Are U.S. Christians contributing to cultural rot?

By Hanne Nabintu Herland

Beneath the glossy wrapping of materialism and technological advancement, there is undeniably growing social unrest in the West. We have been through a cultural revolution since the 1960s that has led to a rampant lack of discipline and order in schools, lack of respect for parents and teachers, a denigration of religious citizens be it Christians or other. We have a war zone in marriages, exploding divorce and suicide rates, mental disabilities, growing poverty as the income gap widens, a destructive culture of drug dependency and a massive financial crisis due to an unbelievably amount of greed.

Remarkably little is done to stop it, except for the mainstream pushing for even more hatred among groups, divisiveness between the sexes and rebellion against the historic values that once made America great. Due to strict elitist control over the media, the people’s perspectives on these issues and suggested remedies do not receive much attention.

All we hear in the media are the voices of the extreme liberals shouting for a borderless society and “more freedom.” But the ancient, Greek philosopher Plato once stated that too much freedom equals a new form of slavery. The question remains: How can the West be so massively plagued by mental and social disorders and yet with an elite that are the richest and most prosperous in the world?

A quick glance at statistics shows that the results of the cultural revolution in the ’60s tell the story of a culture in massive decline. Political analyst Pat Buchanan says in “Suicide of a Superpower” that the United States has undergone a cultural, moral and religious revolution that spells out the end of Christian America. According to the U.S. Forum on Child and Family Statistics, rates of births outside of marriage have rocketed from 5 percent in 1960 to 41 percent today. In 2006, only 21 percent of families were married couples with children under 18, according to the Labour Information Centre 2007.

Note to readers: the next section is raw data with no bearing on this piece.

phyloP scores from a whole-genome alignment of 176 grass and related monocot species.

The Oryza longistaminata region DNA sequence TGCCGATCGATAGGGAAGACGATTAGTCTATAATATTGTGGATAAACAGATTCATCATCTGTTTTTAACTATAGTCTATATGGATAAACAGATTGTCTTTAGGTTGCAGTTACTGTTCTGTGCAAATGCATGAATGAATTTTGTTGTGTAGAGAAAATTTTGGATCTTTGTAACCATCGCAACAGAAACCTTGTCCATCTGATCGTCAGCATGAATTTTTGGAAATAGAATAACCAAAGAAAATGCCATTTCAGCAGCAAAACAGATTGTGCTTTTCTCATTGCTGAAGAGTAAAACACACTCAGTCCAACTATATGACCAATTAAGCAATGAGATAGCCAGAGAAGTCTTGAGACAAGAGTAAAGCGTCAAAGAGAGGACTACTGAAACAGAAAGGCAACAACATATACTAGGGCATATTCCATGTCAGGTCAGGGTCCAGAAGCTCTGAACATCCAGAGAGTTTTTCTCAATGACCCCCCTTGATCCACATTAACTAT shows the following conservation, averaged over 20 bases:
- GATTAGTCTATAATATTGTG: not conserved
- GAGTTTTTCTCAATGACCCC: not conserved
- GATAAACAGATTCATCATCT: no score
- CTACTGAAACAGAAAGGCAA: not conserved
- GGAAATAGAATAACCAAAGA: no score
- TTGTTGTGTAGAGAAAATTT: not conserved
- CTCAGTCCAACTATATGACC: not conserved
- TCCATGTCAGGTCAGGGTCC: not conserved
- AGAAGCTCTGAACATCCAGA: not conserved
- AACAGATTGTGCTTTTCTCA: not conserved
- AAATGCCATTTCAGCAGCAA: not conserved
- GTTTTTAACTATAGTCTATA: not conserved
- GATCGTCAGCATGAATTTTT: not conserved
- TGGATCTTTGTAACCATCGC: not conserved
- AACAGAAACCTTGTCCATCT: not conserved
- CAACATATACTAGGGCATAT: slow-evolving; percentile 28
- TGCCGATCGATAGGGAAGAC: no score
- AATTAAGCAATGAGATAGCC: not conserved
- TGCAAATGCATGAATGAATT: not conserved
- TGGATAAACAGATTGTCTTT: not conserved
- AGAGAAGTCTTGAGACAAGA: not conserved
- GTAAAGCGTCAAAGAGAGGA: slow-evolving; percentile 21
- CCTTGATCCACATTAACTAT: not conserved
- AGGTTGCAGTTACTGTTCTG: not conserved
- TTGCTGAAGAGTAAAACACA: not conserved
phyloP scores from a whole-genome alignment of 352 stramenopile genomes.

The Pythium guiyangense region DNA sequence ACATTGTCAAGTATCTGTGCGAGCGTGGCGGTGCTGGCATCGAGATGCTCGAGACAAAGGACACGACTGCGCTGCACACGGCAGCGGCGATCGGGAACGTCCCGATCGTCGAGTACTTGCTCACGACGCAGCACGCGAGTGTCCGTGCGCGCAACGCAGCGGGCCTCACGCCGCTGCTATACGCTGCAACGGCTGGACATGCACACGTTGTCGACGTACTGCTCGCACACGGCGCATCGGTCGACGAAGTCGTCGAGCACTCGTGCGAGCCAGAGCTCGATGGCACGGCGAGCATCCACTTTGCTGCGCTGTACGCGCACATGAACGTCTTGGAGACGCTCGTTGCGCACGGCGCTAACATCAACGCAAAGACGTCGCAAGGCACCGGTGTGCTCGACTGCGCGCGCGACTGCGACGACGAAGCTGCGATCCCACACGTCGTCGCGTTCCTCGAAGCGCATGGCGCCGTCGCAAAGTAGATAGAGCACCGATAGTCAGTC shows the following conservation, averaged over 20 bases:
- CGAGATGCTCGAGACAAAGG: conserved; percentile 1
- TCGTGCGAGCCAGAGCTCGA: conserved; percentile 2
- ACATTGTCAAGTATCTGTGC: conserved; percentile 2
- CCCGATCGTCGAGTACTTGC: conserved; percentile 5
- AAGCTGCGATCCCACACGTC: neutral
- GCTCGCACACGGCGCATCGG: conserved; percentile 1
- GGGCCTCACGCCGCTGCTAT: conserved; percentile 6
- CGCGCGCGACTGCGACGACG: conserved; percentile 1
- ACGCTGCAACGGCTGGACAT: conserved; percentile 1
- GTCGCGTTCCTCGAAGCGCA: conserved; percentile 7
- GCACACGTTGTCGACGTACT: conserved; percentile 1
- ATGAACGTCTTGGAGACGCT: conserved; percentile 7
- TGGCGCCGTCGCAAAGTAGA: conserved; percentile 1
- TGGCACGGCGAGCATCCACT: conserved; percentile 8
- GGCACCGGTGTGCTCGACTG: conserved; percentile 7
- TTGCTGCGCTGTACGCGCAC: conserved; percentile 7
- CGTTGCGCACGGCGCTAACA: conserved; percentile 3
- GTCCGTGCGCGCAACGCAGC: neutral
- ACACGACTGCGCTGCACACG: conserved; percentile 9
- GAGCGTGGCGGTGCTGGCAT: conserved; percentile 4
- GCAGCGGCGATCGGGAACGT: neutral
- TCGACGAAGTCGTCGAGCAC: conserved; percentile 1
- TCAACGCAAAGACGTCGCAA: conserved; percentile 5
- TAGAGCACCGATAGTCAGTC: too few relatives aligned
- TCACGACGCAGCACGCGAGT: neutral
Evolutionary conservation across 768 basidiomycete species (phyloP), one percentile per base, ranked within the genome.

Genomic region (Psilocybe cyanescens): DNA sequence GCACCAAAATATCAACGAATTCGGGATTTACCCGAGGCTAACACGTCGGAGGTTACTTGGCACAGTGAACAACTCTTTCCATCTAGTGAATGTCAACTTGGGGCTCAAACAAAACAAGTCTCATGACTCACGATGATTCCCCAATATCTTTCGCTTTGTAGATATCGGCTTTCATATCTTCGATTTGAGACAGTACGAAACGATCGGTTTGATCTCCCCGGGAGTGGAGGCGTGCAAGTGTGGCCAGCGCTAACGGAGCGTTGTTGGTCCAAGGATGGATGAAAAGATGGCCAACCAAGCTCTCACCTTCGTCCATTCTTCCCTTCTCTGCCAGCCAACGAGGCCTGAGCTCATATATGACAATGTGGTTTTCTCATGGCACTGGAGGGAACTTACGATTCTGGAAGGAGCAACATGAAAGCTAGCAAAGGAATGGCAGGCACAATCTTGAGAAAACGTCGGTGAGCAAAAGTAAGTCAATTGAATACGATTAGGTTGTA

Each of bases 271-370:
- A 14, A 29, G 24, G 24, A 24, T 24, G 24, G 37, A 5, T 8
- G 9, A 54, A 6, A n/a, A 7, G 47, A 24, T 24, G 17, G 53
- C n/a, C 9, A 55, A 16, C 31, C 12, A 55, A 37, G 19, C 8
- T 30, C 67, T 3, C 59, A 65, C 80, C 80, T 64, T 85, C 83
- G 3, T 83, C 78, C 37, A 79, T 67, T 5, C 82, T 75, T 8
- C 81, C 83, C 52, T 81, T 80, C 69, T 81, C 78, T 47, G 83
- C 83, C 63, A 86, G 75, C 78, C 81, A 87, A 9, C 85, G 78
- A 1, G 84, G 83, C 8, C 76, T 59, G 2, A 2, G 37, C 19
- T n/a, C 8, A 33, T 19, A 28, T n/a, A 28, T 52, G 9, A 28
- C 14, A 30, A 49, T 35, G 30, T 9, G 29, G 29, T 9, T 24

Suicide rates among teenagers tripled between 1960 and 1990, according to the National Institute of Mental Health. In the same time span, the Index of Leading Cultural Indicators shows that violent crimes such as murder, rape and assault increased in the U.S. by 550 percent. Yes, 550 percent.

This is not a description of some failed state where the elite take all the money and the corruption is rampant; it is the United States of America. Today, there is less disposable income for a two-parent working family than a single-parent working family in the 1950s. And the highpoint economically for Americans peaked in 1987.

An extreme definition of secularism that equates “being secular” with “being atheist” has increasingly dominated the academic community, the entertainment industry and the political scene. It is a militantly authoritarian, anti-God and anti-traditionalist revolution that has caused a deep split in the U.S., morally, socially, culturally and theologically. It looks like we have never been worse off socially than after accepting the extreme-liberal restructuring of society that culminated in the 1960s rebellion against historical and traditional values. And maybe the churches have become politically correct, too. In that case, no wonder Americans are leaving the churches.

The decline of the institutionalized church in America is massive, Buchanan points out. According to the Religious Identification Survey conducted in 2008, 16 percent of all American adults have no religious affiliation; 30 percent of all couples getting married avoided having a religious wedding; and 27 percent of Americans do not want a religious funeral.

Compared with 99 percent who were Protestants at the time the U.S. was born, only 51 percent were so in 2007. Among “white Americans,” Catholicism has faced major blows since the 1960s, only rivalled by the crisis of the Reformation in the 1500s. Nonetheless, Catholicism is on the rise with the growing influx of immigrants from traditionally Catholic countries.

Maybe people don’t want Christianity anymore because Christians have become politically incorrect and do not represent the genuine message of the revolutionary Jesus. Who knows? Maybe people exit the churches because there is only selfishness, complacency and hedonism there, too. Evangelical Christianity has undeniably undergone dramatic changes. Some say evangelical churches are turning into Hollywood-like entertainment halls where the preacher is the rock star performing while the audience watches, waiting to get rich. They are to be amused, “blessed” and focused on what God can do for “me,” thus joining the selfish hedonist approach, forgetting the command of actively engaging in solidarity with the needy in society and to “love one another.” Maybe it’s time for both modern-day Christians and secularists to reconsider returning to the founding values that once made America great.

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